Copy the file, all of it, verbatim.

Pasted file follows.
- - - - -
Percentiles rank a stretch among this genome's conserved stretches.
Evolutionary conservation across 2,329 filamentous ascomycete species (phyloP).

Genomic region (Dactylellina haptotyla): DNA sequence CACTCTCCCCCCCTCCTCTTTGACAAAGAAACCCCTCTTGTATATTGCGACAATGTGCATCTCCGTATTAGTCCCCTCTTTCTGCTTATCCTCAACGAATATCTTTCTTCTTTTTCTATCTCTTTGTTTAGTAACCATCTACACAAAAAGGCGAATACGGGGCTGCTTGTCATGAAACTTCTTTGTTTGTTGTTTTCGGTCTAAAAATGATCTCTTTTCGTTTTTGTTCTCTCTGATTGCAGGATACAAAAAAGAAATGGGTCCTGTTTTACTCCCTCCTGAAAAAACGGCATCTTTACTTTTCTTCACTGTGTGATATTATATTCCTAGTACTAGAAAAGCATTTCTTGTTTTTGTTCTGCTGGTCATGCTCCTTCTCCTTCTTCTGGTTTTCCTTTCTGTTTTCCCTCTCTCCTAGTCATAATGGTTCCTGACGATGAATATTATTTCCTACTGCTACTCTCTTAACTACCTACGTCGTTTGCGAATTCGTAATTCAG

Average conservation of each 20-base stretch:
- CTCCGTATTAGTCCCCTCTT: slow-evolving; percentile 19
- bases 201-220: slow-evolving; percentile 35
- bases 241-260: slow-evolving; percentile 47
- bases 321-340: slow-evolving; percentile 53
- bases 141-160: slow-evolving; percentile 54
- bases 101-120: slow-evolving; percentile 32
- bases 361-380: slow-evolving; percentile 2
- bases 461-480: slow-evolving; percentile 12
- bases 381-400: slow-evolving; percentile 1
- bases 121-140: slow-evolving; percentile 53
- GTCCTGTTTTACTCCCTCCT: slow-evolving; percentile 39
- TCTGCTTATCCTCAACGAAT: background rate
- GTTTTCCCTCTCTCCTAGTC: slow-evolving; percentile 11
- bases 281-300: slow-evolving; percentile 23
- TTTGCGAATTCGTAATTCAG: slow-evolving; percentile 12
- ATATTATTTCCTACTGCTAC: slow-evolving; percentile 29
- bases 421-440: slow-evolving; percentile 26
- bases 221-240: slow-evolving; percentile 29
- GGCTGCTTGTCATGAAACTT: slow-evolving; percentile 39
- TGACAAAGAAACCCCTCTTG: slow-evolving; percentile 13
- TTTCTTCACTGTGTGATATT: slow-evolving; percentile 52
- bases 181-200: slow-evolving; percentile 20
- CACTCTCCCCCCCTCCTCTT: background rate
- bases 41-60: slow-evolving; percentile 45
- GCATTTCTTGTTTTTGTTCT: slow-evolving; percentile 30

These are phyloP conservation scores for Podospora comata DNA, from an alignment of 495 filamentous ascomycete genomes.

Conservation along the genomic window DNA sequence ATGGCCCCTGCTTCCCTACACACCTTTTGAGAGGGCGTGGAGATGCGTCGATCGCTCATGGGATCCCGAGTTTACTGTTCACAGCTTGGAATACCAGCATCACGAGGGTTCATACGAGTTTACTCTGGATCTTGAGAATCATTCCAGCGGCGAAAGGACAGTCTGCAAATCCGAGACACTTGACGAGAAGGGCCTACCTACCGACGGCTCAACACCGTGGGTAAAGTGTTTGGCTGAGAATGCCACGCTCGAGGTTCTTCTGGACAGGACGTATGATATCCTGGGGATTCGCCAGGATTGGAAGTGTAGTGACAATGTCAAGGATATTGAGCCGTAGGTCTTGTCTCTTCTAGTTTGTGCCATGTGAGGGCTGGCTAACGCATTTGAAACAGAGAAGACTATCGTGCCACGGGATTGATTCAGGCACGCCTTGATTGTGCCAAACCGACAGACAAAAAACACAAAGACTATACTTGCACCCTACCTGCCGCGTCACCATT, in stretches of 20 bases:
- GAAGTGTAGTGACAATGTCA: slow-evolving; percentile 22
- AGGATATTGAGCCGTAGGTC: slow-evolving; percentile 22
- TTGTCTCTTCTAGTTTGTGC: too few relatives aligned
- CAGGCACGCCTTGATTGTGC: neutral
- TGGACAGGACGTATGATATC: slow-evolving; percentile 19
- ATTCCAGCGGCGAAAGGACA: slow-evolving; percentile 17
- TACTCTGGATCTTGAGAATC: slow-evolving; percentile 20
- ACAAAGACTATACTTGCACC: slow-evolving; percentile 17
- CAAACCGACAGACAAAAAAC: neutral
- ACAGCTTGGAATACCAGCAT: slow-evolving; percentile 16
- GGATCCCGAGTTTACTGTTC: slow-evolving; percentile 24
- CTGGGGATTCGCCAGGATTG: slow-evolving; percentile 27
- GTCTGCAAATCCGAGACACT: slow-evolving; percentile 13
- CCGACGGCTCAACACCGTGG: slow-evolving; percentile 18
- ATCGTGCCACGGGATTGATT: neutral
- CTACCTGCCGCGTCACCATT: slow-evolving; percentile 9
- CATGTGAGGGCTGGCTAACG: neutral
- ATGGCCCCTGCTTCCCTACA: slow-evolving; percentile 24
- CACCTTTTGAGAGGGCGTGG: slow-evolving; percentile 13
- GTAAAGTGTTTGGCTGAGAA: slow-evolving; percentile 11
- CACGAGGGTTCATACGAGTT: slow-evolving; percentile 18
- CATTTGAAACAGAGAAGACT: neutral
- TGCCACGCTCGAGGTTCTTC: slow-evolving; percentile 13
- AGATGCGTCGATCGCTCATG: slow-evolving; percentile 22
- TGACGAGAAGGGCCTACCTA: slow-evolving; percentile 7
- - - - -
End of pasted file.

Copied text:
Percentiles rank a stretch among this genome's conserved stretches.
Evolutionary conservation across 2,329 filamentous ascomycete species (phyloP).

Genomic region (Dactylellina haptotyla): DNA sequence CACTCTCCCCCCCTCCTCTTTGACAAAGAAACCCCTCTTGTATATTGCGACAATGTGCATCTCCGTATTAGTCCCCTCTTTCTGCTTATCCTCAACGAATATCTTTCTTCTTTTTCTATCTCTTTGTTTAGTAACCATCTACACAAAAAGGCGAATACGGGGCTGCTTGTCATGAAACTTCTTTGTTTGTTGTTTTCGGTCTAAAAATGATCTCTTTTCGTTTTTGTTCTCTCTGATTGCAGGATACAAAAAAGAAATGGGTCCTGTTTTACTCCCTCCTGAAAAAACGGCATCTTTACTTTTCTTCACTGTGTGATATTATATTCCTAGTACTAGAAAAGCATTTCTTGTTTTTGTTCTGCTGGTCATGCTCCTTCTCCTTCTTCTGGTTTTCCTTTCTGTTTTCCCTCTCTCCTAGTCATAATGGTTCCTGACGATGAATATTATTTCCTACTGCTACTCTCTTAACTACCTACGTCGTTTGCGAATTCGTAATTCAG

Average conservation of each 20-base stretch:
- CTCCGTATTAGTCCCCTCTT: slow-evolving; percentile 19
- bases 201-220: slow-evolving; percentile 35
- bases 241-260: slow-evolving; percentile 47
- bases 321-340: slow-evolving; percentile 53
- bases 141-160: slow-evolving; percentile 54
- bases 101-120: slow-evolving; percentile 32
- bases 361-380: slow-evolving; percentile 2
- bases 461-480: slow-evolving; percentile 12
- bases 381-400: slow-evolving; percentile 1
- bases 121-140: slow-evolving; percentile 53
- GTCCTGTTTTACTCCCTCCT: slow-evolving; percentile 39
- TCTGCTTATCCTCAACGAAT: background rate
- GTTTTCCCTCTCTCCTAGTC: slow-evolving; percentile 11
- bases 281-300: slow-evolving; percentile 23
- TTTGCGAATTCGTAATTCAG: slow-evolving; percentile 12
- ATATTATTTCCTACTGCTAC: slow-evolving; percentile 29
- bases 421-440: slow-evolving; percentile 26
- bases 221-240: slow-evolving; percentile 29
- GGCTGCTTGTCATGAAACTT: slow-evolving; percentile 39
- TGACAAAGAAACCCCTCTTG: slow-evolving; percentile 13
- TTTCTTCACTGTGTGATATT: slow-evolving; percentile 52
- bases 181-200: slow-evolving; percentile 20
- CACTCTCCCCCCCTCCTCTT: background rate
- bases 41-60: slow-evolving; percentile 45
- GCATTTCTTGTTTTTGTTCT: slow-evolving; percentile 30

These are phyloP conservation scores for Podospora comata DNA, from an alignment of 495 filamentous ascomycete genomes.

Conservation along the genomic window DNA sequence ATGGCCCCTGCTTCCCTACACACCTTTTGAGAGGGCGTGGAGATGCGTCGATCGCTCATGGGATCCCGAGTTTACTGTTCACAGCTTGGAATACCAGCATCACGAGGGTTCATACGAGTTTACTCTGGATCTTGAGAATCATTCCAGCGGCGAAAGGACAGTCTGCAAATCCGAGACACTTGACGAGAAGGGCCTACCTACCGACGGCTCAACACCGTGGGTAAAGTGTTTGGCTGAGAATGCCACGCTCGAGGTTCTTCTGGACAGGACGTATGATATCCTGGGGATTCGCCAGGATTGGAAGTGTAGTGACAATGTCAAGGATATTGAGCCGTAGGTCTTGTCTCTTCTAGTTTGTGCCATGTGAGGGCTGGCTAACGCATTTGAAACAGAGAAGACTATCGTGCCACGGGATTGATTCAGGCACGCCTTGATTGTGCCAAACCGACAGACAAAAAACACAAAGACTATACTTGCACCCTACCTGCCGCGTCACCATT, in stretches of 20 bases:
- GAAGTGTAGTGACAATGTCA: slow-evolving; percentile 22
- AGGATATTGAGCCGTAGGTC: slow-evolving; percentile 22
- TTGTCTCTTCTAGTTTGTGC: too few relatives aligned
- CAGGCACGCCTTGATTGTGC: neutral
- TGGACAGGACGTATGATATC: slow-evolving; percentile 19
- ATTCCAGCGGCGAAAGGACA: slow-evolving; percentile 17
- TACTCTGGATCTTGAGAATC: slow-evolving; percentile 20
- ACAAAGACTATACTTGCACC: slow-evolving; percentile 17
- CAAACCGACAGACAAAAAAC: neutral
- ACAGCTTGGAATACCAGCAT: slow-evolving; percentile 16
- GGATCCCGAGTTTACTGTTC: slow-evolving; percentile 24
- CTGGGGATTCGCCAGGATTG: slow-evolving; percentile 27
- GTCTGCAAATCCGAGACACT: slow-evolving; percentile 13
- CCGACGGCTCAACACCGTGG: slow-evolving; percentile 18
- ATCGTGCCACGGGATTGATT: neutral
- CTACCTGCCGCGTCACCATT: slow-evolving; percentile 9
- CATGTGAGGGCTGGCTAACG: neutral
- ATGGCCCCTGCTTCCCTACA: slow-evolving; percentile 24
- CACCTTTTGAGAGGGCGTGG: slow-evolving; percentile 13
- GTAAAGTGTTTGGCTGAGAA: slow-evolving; percentile 11
- CACGAGGGTTCATACGAGTT: slow-evolving; percentile 18
- CATTTGAAACAGAGAAGACT: neutral
- TGCCACGCTCGAGGTTCTTC: slow-evolving; percentile 13
- AGATGCGTCGATCGCTCATG: slow-evolving; percentile 22
- TGACGAGAAGGGCCTACCTA: slow-evolving; percentile 7